• RDA

Sitecore Code Generation with Unicorn in 2020

Updated: Jun 24

Ken McAndrew, Senior Consultant


I've been undertaking a "Helix recipe" project for my company of late, looking at some of the best ideas out there to come up with a starter kit of sorts for Helix with Sitecore. Because of the ease in configuration and to reduce the number of projects in Visual Studio, I've been integrating Unicorn into the mix. And while TDS has code generation features built into it (although you still have to provide the T4 templates), Unicorn doesn't have anything "out of the box" for that.


A few years ago, however, someone did take a stab at it with the RainbowCodeGeneration Github project.


It hasn't been updated in three years, but I still see it discussed, and recently an upgrade project crossed my desk that was using it with Sitecore 8. I'm trying to tailor this to 9.3 (the latest as of this writing), and I wanted to see about using it with my recipe project.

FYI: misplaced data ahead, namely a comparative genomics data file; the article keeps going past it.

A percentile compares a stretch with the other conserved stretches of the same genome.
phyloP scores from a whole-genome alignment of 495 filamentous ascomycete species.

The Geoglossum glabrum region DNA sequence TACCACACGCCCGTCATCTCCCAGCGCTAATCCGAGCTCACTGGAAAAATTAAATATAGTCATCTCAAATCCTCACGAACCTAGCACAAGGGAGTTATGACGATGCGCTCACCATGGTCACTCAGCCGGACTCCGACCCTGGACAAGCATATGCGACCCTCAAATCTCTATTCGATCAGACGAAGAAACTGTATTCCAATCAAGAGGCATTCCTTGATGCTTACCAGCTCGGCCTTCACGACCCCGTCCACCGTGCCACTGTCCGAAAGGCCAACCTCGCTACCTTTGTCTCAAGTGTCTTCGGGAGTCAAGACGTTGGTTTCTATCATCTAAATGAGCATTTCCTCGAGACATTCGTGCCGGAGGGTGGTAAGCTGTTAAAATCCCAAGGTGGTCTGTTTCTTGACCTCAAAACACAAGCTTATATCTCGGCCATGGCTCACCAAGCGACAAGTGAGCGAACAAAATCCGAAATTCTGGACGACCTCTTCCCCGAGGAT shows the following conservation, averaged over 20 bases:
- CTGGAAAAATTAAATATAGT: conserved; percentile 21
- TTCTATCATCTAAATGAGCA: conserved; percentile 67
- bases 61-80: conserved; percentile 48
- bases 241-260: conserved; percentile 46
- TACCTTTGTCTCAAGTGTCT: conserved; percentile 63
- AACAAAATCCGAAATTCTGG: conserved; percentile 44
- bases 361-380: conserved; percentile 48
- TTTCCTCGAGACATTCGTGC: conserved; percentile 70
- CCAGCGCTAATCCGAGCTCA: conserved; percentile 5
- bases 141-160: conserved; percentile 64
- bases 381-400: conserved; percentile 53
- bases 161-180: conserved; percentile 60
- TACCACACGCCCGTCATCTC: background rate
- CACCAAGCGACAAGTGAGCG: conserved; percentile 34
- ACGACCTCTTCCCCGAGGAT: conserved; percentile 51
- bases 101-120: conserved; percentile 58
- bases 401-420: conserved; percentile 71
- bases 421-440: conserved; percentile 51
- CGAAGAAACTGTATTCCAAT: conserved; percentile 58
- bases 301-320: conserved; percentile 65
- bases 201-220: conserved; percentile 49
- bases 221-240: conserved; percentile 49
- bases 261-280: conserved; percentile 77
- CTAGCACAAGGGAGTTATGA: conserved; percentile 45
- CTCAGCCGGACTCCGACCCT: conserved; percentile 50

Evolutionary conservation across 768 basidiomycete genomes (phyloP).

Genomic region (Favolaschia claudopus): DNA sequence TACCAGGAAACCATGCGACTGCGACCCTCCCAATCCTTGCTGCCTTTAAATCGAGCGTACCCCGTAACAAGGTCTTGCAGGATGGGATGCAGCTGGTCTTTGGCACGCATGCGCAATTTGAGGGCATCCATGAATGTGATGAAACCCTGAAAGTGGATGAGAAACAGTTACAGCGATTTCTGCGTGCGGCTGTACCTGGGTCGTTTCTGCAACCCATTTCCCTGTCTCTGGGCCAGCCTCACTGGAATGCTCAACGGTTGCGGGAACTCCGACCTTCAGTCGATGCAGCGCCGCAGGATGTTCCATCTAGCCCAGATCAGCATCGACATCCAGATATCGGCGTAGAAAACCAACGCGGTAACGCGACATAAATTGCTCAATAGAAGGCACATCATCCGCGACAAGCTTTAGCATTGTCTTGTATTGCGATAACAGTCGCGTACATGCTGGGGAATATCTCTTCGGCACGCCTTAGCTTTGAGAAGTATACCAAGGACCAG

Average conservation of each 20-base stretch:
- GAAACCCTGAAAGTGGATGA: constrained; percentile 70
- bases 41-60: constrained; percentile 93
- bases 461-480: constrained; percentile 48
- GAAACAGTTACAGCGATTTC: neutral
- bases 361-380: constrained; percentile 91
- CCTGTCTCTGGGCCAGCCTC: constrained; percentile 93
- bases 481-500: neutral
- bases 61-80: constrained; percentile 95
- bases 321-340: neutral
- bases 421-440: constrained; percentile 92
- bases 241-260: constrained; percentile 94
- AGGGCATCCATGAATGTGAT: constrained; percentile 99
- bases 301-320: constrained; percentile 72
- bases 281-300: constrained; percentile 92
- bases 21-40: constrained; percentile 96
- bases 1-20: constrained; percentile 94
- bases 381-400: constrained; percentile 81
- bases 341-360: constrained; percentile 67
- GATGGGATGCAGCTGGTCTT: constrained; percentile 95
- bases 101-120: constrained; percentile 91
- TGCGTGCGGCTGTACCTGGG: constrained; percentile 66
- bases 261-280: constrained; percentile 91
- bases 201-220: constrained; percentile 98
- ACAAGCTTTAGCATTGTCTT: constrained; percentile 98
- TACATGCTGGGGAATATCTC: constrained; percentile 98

I've become a fan of fluent configuration when it comes to Glass, though I know others like the attribute configuration. Some may like good old Sitecore API calls. But in all cases, having the template and field IDs is a big plus because while the names are changeable, the IDs aren't (I mean, unless you delete the field and recreate it, but I can't help everything!). Code generation means the field name would change, sure, but it'd generate a compile error if you need to refactor the name, whereas specifying the ID as a string value yourself could leave junk behind. So while you could take this and generate many scenarios, I'm concentrating on simply getting the IDs for templates and fields.


The Problem


The sample in the RainbowCodeGeneration project was set for Sitecore 9 and Unicorn 4, but the later versions of Sitecore have gotten more complex, and when I tried using the samples and updating the references to 9.3, I kept getting errors where the code was looking for different missing assemblies. In addition, modern Helix projects are switching to the SDK project format and the package references model for NuGet. But the samples rely on references in the old "packages" folder, and the default location for package references is an app data folder in your computer profile...not exactly shareable in source control.


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